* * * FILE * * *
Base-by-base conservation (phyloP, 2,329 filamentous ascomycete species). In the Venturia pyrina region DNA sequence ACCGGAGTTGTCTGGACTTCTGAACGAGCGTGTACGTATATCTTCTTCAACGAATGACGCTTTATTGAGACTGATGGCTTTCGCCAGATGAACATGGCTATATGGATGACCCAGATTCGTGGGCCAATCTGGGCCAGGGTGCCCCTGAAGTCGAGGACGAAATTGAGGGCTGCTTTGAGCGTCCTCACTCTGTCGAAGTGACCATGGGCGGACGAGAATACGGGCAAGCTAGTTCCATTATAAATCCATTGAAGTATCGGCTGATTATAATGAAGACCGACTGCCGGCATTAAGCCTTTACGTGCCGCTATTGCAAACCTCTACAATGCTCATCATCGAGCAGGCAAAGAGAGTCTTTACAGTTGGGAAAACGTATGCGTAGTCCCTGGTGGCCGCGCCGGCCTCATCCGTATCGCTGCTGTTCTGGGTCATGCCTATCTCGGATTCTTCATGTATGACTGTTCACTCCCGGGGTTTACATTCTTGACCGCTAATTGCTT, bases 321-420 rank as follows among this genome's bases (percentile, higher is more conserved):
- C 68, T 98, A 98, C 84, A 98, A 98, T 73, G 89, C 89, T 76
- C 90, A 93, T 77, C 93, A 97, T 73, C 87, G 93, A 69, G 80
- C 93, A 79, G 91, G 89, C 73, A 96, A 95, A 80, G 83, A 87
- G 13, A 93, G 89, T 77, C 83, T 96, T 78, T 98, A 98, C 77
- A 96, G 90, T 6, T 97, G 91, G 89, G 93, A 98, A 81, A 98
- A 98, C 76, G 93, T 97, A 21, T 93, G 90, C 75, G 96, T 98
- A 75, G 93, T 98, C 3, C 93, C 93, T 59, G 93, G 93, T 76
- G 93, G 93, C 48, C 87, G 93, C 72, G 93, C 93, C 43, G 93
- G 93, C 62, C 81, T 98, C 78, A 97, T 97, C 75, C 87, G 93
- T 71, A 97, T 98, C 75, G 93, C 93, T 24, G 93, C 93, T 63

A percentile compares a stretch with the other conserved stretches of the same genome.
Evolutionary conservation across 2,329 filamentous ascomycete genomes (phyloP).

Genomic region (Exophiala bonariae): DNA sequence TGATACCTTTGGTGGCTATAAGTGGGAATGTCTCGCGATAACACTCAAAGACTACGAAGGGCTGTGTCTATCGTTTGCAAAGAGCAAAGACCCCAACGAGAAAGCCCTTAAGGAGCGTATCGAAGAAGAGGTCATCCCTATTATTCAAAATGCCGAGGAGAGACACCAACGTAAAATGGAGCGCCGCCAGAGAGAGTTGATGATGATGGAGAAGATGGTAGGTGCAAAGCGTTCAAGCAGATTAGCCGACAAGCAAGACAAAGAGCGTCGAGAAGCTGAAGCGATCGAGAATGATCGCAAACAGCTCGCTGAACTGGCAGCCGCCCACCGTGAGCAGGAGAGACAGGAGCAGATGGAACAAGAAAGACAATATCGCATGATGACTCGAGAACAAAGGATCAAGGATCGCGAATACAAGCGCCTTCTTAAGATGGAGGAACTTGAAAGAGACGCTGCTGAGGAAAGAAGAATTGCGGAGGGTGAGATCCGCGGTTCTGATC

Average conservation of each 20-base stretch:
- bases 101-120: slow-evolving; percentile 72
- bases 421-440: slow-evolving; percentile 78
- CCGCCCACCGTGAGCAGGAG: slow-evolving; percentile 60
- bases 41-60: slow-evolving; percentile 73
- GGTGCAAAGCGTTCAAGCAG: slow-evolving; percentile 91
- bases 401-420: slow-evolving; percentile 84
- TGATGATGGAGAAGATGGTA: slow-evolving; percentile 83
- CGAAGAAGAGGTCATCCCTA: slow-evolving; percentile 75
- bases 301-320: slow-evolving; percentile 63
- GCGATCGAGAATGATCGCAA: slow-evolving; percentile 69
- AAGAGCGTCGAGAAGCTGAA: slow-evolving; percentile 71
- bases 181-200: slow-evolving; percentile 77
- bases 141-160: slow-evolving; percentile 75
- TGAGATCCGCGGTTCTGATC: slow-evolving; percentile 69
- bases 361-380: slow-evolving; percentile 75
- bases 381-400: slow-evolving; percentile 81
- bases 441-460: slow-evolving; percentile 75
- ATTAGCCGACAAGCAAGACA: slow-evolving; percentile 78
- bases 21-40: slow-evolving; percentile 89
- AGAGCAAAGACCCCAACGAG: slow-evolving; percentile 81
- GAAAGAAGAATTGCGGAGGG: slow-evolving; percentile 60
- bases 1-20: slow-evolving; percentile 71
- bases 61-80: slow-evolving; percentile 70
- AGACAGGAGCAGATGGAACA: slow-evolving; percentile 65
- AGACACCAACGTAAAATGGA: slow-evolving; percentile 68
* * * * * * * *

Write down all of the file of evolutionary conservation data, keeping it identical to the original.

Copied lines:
Base-by-base conservation (phyloP, 2,329 filamentous ascomycete species). In the Venturia pyrina region DNA sequence ACCGGAGTTGTCTGGACTTCTGAACGAGCGTGTACGTATATCTTCTTCAACGAATGACGCTTTATTGAGACTGATGGCTTTCGCCAGATGAACATGGCTATATGGATGACCCAGATTCGTGGGCCAATCTGGGCCAGGGTGCCCCTGAAGTCGAGGACGAAATTGAGGGCTGCTTTGAGCGTCCTCACTCTGTCGAAGTGACCATGGGCGGACGAGAATACGGGCAAGCTAGTTCCATTATAAATCCATTGAAGTATCGGCTGATTATAATGAAGACCGACTGCCGGCATTAAGCCTTTACGTGCCGCTATTGCAAACCTCTACAATGCTCATCATCGAGCAGGCAAAGAGAGTCTTTACAGTTGGGAAAACGTATGCGTAGTCCCTGGTGGCCGCGCCGGCCTCATCCGTATCGCTGCTGTTCTGGGTCATGCCTATCTCGGATTCTTCATGTATGACTGTTCACTCCCGGGGTTTACATTCTTGACCGCTAATTGCTT, bases 321-420 rank as follows among this genome's bases (percentile, higher is more conserved):
- C 68, T 98, A 98, C 84, A 98, A 98, T 73, G 89, C 89, T 76
- C 90, A 93, T 77, C 93, A 97, T 73, C 87, G 93, A 69, G 80
- C 93, A 79, G 91, G 89, C 73, A 96, A 95, A 80, G 83, A 87
- G 13, A 93, G 89, T 77, C 83, T 96, T 78, T 98, A 98, C 77
- A 96, G 90, T 6, T 97, G 91, G 89, G 93, A 98, A 81, A 98
- A 98, C 76, G 93, T 97, A 21, T 93, G 90, C 75, G 96, T 98
- A 75, G 93, T 98, C 3, C 93, C 93, T 59, G 93, G 93, T 76
- G 93, G 93, C 48, C 87, G 93, C 72, G 93, C 93, C 43, G 93
- G 93, C 62, C 81, T 98, C 78, A 97, T 97, C 75, C 87, G 93
- T 71, A 97, T 98, C 75, G 93, C 93, T 24, G 93, C 93, T 63

A percentile compares a stretch with the other conserved stretches of the same genome.
Evolutionary conservation across 2,329 filamentous ascomycete genomes (phyloP).

Genomic region (Exophiala bonariae): DNA sequence TGATACCTTTGGTGGCTATAAGTGGGAATGTCTCGCGATAACACTCAAAGACTACGAAGGGCTGTGTCTATCGTTTGCAAAGAGCAAAGACCCCAACGAGAAAGCCCTTAAGGAGCGTATCGAAGAAGAGGTCATCCCTATTATTCAAAATGCCGAGGAGAGACACCAACGTAAAATGGAGCGCCGCCAGAGAGAGTTGATGATGATGGAGAAGATGGTAGGTGCAAAGCGTTCAAGCAGATTAGCCGACAAGCAAGACAAAGAGCGTCGAGAAGCTGAAGCGATCGAGAATGATCGCAAACAGCTCGCTGAACTGGCAGCCGCCCACCGTGAGCAGGAGAGACAGGAGCAGATGGAACAAGAAAGACAATATCGCATGATGACTCGAGAACAAAGGATCAAGGATCGCGAATACAAGCGCCTTCTTAAGATGGAGGAACTTGAAAGAGACGCTGCTGAGGAAAGAAGAATTGCGGAGGGTGAGATCCGCGGTTCTGATC

Average conservation of each 20-base stretch:
- bases 101-120: slow-evolving; percentile 72
- bases 421-440: slow-evolving; percentile 78
- CCGCCCACCGTGAGCAGGAG: slow-evolving; percentile 60
- bases 41-60: slow-evolving; percentile 73
- GGTGCAAAGCGTTCAAGCAG: slow-evolving; percentile 91
- bases 401-420: slow-evolving; percentile 84
- TGATGATGGAGAAGATGGTA: slow-evolving; percentile 83
- CGAAGAAGAGGTCATCCCTA: slow-evolving; percentile 75
- bases 301-320: slow-evolving; percentile 63
- GCGATCGAGAATGATCGCAA: slow-evolving; percentile 69
- AAGAGCGTCGAGAAGCTGAA: slow-evolving; percentile 71
- bases 181-200: slow-evolving; percentile 77
- bases 141-160: slow-evolving; percentile 75
- TGAGATCCGCGGTTCTGATC: slow-evolving; percentile 69
- bases 361-380: slow-evolving; percentile 75
- bases 381-400: slow-evolving; percentile 81
- bases 441-460: slow-evolving; percentile 75
- ATTAGCCGACAAGCAAGACA: slow-evolving; percentile 78
- bases 21-40: slow-evolving; percentile 89
- AGAGCAAAGACCCCAACGAG: slow-evolving; percentile 81
- GAAAGAAGAATTGCGGAGGG: slow-evolving; percentile 60
- bases 1-20: slow-evolving; percentile 71
- bases 61-80: slow-evolving; percentile 70
- AGACAGGAGCAGATGGAACA: slow-evolving; percentile 65
- AGACACCAACGTAAAATGGA: slow-evolving; percentile 68